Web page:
40. 40. CHAIR Deputy CHAIR Research Committee Membership POOL CORE To serve on BBSRC Committees • Check BBSRC website • Subscribe to our monthly alert for opportunities to apply
    41. 41. Criteria for Peer Review 41 Scientific Excellence Economic and Social Impact Cost Effectiveness Investment in People & Skills Timeliness and Promise Industrial/Stakeholder Relevance Relevance to BBSRC Strategy Animal Usage Ethical & Social Concerns Data Sharing Impact
    42. 42. The Peer Review Principles 42 Recommendation Application via JeS Assessment by Referees Response to Referees Assessment by Committee
    43. 43. Committee Input into Strategy 43 Responsive Mode Proposals & Reported Outputs Assessment Council Strategy Advisory Board Strategy Panels Strategy Development Evidenced Based Input
    44. 44. Responsive Mode Schemes • New Investigator Award – early-career researchers alan.harrison@bbsrc.ac.uk • Industrial Partnership Award – must have at least 10% of the full economic cost of the project (cash only) phil.holliday@bbsrc.ac.uk • Applications in these schemes receive an uplift in the rankings - significant increase in likelihood of funding 44
    45. 45. Highlight Notices • Will Deliver Timely Strategic Focus • Relate to BBSRC Strategic Aims • Time-limited • Focused 45
    46. 46. Strategic LoLas • Run on an annual call – next call expected Spring 2011 • Applications must be over £2M FEC and up to 5 years in duration • Support research projects requiring "big" science approaches: longer timescales, intensive resources or multidisciplinary approach • 2 stage application process via Je-S – Outline – Full proposal • All applications must address BBSRC's strategic priority areas – Ensure scientific excellence – Focus on the impact and quality of the research team 46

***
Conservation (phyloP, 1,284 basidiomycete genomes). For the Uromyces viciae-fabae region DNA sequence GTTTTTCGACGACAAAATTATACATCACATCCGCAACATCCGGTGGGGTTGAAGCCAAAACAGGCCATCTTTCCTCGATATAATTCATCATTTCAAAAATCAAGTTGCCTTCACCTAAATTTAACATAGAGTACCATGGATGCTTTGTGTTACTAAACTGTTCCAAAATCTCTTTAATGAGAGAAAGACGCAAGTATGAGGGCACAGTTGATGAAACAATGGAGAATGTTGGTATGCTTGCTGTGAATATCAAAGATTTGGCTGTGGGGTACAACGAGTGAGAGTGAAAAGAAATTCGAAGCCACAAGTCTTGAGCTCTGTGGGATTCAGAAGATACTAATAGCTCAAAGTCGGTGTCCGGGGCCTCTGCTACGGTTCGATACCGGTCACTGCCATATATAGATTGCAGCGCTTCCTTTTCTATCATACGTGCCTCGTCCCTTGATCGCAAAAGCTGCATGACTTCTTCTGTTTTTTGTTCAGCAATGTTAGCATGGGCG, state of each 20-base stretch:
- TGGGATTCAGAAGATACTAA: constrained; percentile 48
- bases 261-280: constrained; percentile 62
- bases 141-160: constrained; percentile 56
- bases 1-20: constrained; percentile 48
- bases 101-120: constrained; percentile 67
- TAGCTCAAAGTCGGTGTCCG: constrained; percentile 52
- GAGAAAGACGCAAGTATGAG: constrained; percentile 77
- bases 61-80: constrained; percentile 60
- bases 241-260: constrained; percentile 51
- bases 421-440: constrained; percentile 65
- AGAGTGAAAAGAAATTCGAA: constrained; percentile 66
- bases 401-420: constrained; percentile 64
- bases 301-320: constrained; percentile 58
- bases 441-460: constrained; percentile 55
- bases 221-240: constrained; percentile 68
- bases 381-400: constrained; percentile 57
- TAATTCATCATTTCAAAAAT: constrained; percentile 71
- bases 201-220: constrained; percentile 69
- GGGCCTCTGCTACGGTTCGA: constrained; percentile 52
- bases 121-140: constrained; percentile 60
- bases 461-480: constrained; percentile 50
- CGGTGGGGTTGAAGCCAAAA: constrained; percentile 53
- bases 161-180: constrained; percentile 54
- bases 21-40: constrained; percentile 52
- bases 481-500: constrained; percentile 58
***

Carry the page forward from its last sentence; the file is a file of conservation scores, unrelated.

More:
47. 47. Simple pre-submission checks • Is your Institution eligible? • Is the research within BBSRC’s remit? • Which research committee? • Is it a resubmission? • Are the PI/ Co-Is eligible? • Has all the paperwork been done and submitted correctly? • Are the fEC costs correctly inputted to the form? 47
    48. 48. Make the case properly • A worthwhile and reasoned aim: what, why, how • Appropriate, measurable, achievable objectives with realistic timelines • Well-written, concise, & well-presented • Supported: evidence of skills, knowledge, preliminary data, etc • Risks and contingencies • Context: awareness/appreciation of current activity • Justify costs, related to case. Get the costs checked – appropriate admin help needed • Think about impacts: say what will be done to address them - links and contacts 48
    49. 49. Help is at Hand • Talk to us: – Prior to submission - submit 1-2 page research summary – After submission - read the feedback • Help the Office by: – Explaining your science (to intelligent non-experts) – Peer reviewing (refereeing) when asked – Reading the Je-S guidance notes and BBSRC grants guide – Treating the Office staff with respect 49
    50. 50. • Introduction to BBSRC • BBSRC’s Strategy and Priorities • BBSRC Grant Funding and Peer Review • BBSRC Studentships • University of Leicester Funding • Current Funding Opportunities 50
    51. 51. www Studentships
    52. 52. Training highly-skilled scientists • BBSRC supports over 2000 postgraduate students • One third trained in collaboration with industry (CASE) • Additional training provided in “transferable skills” • Over 30% PhD students take immediate employment in private sector • Addressing skills needs e.g. bioprocessing, in vivo physiology, mathematical biology
    53. 53. • ‘Skills and Training’ positioned under Economic Impact • Warry Report: “.. the output of highly educated people rather than research results is widely regarded as the most effective knowledge transfer mechanism.” Previous (2007-08) 2008-09 2009-10 2010-11 Studentships £42.0M £43.7M £47.0M £51.1M Fellowships £5.3M £6.7M £8.9M £10.5M Delivery Plan 2008-2011
    54. 54. Training highly-skilled scientists A significant investment Investment in People (08-09) BBSRC funded Postdocs (approx. spend) £150M Fellowships (£6.7M) Studentships (£43.7M) BBSRC funds around 2200 PhD students and 1900 postdocs at any one time